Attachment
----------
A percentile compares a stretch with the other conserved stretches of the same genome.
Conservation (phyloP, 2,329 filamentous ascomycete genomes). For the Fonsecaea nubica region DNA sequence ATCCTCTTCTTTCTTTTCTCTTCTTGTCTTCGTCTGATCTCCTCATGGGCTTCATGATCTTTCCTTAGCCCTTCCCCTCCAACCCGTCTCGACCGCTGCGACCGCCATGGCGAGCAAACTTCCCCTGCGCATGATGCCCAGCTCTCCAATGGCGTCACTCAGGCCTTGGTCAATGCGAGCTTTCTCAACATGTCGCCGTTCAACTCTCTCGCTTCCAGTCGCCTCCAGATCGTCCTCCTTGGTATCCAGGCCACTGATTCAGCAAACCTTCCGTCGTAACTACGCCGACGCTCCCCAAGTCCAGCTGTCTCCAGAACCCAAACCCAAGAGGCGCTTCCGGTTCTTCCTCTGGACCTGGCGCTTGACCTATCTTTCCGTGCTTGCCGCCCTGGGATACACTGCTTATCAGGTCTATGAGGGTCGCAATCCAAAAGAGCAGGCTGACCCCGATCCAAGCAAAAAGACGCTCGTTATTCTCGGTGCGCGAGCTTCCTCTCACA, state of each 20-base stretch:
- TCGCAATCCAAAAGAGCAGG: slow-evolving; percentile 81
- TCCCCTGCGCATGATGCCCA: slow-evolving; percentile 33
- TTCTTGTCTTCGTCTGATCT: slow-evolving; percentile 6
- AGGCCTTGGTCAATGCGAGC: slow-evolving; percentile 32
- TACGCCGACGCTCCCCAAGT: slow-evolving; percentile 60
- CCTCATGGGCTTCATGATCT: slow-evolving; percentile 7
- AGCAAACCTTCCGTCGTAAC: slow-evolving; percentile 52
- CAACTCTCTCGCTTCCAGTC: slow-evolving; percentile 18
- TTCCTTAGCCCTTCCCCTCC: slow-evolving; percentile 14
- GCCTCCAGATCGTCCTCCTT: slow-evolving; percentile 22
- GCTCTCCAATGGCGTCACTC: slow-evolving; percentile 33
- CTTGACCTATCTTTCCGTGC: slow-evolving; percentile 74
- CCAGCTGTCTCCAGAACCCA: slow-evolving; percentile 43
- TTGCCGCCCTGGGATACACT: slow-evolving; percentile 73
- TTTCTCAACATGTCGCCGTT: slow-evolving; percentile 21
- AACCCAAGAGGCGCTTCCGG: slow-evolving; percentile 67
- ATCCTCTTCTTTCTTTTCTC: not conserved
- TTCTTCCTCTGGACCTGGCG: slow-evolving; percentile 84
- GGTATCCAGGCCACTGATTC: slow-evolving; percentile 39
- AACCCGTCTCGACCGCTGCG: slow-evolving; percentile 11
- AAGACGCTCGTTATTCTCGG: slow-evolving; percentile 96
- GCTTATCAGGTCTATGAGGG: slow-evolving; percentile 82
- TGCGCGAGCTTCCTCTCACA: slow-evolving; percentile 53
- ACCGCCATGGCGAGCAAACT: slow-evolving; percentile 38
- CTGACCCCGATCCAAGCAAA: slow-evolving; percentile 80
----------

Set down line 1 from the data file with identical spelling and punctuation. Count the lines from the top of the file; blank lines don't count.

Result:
A percentile compares a stretch with the other conserved stretches of the same genome.